Once again I must express my frustration with the
New Yorker for failing to Webify one of the best stories I’ve
read in the magazine in a while. While the story is not online, the September 19 issue contains a lengthy (even by New
Yorker standards) story by David Grann on the
century-old effort to locate the British explorer Colonel Percy Harrison
Fawcett, who disappeared in the Amazon jungle in 1925 with his son and a companion. I stayed up until late last
night — after eating a plate of sausages and turning pages as quickly as I could with greasy fingers — to get to the
Grann himself ventures into the dense jungle to find out what happened to Fawcett, whose disappearance is one of the
great unsolved mysteries of the century. It’s a marvelous tale weaving together the history of Amazonian exploration,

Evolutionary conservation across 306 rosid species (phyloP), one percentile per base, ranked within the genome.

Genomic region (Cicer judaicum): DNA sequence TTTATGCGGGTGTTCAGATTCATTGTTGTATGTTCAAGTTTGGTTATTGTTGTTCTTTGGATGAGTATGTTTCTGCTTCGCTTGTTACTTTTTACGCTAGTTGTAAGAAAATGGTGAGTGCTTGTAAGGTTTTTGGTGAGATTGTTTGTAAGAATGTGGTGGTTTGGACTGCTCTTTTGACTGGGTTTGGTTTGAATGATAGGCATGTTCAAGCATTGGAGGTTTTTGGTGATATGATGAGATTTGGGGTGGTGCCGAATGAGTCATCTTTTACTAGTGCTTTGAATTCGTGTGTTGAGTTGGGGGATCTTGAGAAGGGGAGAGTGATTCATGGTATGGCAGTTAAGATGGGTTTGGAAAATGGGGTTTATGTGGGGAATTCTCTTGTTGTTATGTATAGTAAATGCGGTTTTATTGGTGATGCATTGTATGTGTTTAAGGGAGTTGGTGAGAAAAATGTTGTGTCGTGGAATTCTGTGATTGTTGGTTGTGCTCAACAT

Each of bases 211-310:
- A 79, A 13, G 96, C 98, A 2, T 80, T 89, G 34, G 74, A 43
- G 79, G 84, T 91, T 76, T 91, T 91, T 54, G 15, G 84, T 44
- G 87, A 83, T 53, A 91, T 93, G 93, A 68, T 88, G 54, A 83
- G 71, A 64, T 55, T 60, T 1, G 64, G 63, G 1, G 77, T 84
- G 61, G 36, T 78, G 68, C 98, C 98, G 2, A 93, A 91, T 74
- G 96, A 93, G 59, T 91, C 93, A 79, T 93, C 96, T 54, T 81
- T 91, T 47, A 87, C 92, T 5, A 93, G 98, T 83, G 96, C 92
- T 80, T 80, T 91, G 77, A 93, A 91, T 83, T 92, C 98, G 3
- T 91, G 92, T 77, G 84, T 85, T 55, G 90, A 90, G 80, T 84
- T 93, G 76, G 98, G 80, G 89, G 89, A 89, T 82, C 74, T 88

the story of Fawcett’s likely demise and the current state of affairs in the Amazon, where rampant deforestation has
utterly changed the state of the forest (certain areas explored by Fawcett that were once thick forest are now clear
and smooth as a baby’s bottom). Grann encounters several of the same tribes Fawcett met, one of whom may have killed
him, and tells the story so well (it is the New Yorker, after all) that you’ll immediately be tempted (as I was) to do
a bunch of Fawcett research of your own.
Once again, I beseech the New Yorker folks (David, come on, man! I’ll be happy to help if you need it.) to do more
with your Web site.
Anyway, pick up the issue and read the piece if you are able.